Despite being worried about an increased Russian military presence, the Baltic nations are still congratulating America’s new leader, Donald Trump.
Tensions grew during the U.S. presidential election campaign when Trump floated the idea that NATO members’ defense spending targets would be a prerequisite for the US to defend a NATO ally.
Lithuanian President Dalia Grybauskaite says “the people of the U.S. have made a decision, we will respect their choice… we trust the United States, as it is our strongest and closest ally.”
In Latvia, President Raimonds Vejonis’s office says he is looking forward “to close relations with the new US administration” while the new Estonian president, Kersti Kaljulaid, said the United States “has been, and will also continue to be one of Estonia’s most important allies.”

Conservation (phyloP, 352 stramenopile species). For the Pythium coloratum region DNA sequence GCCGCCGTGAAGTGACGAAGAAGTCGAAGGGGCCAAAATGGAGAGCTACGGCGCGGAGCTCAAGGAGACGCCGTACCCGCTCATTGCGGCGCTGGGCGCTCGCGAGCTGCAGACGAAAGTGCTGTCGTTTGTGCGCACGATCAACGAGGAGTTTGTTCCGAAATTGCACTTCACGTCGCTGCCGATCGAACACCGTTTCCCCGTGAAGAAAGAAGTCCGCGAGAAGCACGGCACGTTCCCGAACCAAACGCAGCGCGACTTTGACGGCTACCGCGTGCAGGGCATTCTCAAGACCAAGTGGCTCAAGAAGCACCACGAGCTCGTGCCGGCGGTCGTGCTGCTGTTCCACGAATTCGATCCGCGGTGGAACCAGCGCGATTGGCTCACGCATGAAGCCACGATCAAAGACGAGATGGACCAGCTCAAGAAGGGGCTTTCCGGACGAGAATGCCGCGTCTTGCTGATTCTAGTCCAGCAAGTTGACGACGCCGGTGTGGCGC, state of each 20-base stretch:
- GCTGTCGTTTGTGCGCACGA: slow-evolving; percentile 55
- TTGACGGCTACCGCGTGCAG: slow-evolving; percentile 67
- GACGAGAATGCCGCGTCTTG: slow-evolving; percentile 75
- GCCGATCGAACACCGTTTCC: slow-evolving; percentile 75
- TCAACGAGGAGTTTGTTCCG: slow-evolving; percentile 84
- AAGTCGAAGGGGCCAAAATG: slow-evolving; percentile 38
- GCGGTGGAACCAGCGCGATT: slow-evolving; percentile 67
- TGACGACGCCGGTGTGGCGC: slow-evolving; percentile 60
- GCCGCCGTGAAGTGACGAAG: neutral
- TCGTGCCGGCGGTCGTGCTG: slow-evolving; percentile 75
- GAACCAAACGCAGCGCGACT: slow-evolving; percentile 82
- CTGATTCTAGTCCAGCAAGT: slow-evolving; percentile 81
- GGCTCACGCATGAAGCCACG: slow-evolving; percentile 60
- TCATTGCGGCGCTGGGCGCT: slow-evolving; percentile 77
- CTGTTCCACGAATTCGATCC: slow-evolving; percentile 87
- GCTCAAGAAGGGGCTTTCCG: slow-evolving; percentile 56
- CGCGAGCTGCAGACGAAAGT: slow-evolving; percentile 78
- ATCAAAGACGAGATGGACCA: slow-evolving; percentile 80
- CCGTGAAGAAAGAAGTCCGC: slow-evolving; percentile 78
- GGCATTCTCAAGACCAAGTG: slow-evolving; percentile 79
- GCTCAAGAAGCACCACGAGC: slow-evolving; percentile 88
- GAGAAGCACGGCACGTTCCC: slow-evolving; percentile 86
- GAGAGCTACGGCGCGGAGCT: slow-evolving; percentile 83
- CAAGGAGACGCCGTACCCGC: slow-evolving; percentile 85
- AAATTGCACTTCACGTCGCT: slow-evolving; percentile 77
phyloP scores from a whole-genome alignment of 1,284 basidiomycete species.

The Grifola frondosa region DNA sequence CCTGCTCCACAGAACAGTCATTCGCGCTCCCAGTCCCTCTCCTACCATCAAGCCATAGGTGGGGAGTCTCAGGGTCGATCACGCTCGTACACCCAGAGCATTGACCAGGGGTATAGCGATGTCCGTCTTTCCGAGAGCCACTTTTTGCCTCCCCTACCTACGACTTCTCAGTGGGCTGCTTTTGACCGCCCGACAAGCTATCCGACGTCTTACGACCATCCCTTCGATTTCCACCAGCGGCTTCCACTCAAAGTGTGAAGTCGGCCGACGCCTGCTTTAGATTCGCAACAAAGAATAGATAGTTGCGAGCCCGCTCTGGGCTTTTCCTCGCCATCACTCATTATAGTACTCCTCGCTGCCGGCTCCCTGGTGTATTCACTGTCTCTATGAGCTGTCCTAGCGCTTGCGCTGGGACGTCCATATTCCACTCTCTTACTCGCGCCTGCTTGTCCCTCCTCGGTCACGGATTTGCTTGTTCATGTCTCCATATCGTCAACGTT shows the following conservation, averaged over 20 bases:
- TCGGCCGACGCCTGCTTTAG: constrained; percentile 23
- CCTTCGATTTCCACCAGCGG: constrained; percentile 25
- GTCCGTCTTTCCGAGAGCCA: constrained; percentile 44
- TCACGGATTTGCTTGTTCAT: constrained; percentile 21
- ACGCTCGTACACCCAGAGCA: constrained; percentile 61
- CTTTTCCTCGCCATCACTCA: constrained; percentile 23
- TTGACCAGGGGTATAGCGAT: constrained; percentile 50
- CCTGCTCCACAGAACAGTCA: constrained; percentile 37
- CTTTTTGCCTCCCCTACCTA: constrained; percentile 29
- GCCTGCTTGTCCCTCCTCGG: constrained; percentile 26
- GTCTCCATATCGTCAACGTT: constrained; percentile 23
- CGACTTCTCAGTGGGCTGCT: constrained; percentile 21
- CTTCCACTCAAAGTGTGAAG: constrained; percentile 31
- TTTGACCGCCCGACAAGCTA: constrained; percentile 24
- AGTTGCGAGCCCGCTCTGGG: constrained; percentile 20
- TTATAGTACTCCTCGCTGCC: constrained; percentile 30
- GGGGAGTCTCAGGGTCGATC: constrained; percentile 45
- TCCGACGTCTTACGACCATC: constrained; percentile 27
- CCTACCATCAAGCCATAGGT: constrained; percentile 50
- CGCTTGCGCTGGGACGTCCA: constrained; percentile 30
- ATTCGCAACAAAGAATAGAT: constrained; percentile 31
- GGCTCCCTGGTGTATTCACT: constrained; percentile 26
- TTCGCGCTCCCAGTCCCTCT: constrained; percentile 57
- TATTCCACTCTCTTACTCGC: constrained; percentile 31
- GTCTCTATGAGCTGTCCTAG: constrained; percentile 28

A spokesman for the Polish president says Poland cares a lot whether US President-elect Donald Trump will implement NATO decisions to deploy military deterrence forces in Poland and the Baltic states.
Marek Magierowski tells state Radio 1 Wednesday that Poland wants NATO to base battalions in the region, including a U.S. armored brigade in Poland, and to build a US missile defense base. The region is concerned for its security amid Russia’s rising military assertiveness.
Defense Minister Antoni Macierewicz says he expects ties to be even better under Trump as president.
Russian President Vladimir Putin says Moscow is ready to try to restore good relations with the United States in the wake of the election of Donald Trump.
Putin said Wednesday at a ceremony accepting the credentials of new ambassadors that “we aware that it is a difficult path, in view of the unfortunate degradation of relations between the Russian Federation and the United States.”
Putin says “it is not our fault that Russian-American relations are in such a state.”
Earlier, the Kremlin said Putin sent Trump a telegram of congratulation, expressing “his hope to work together for removing Russian-American relations from their crisis state.”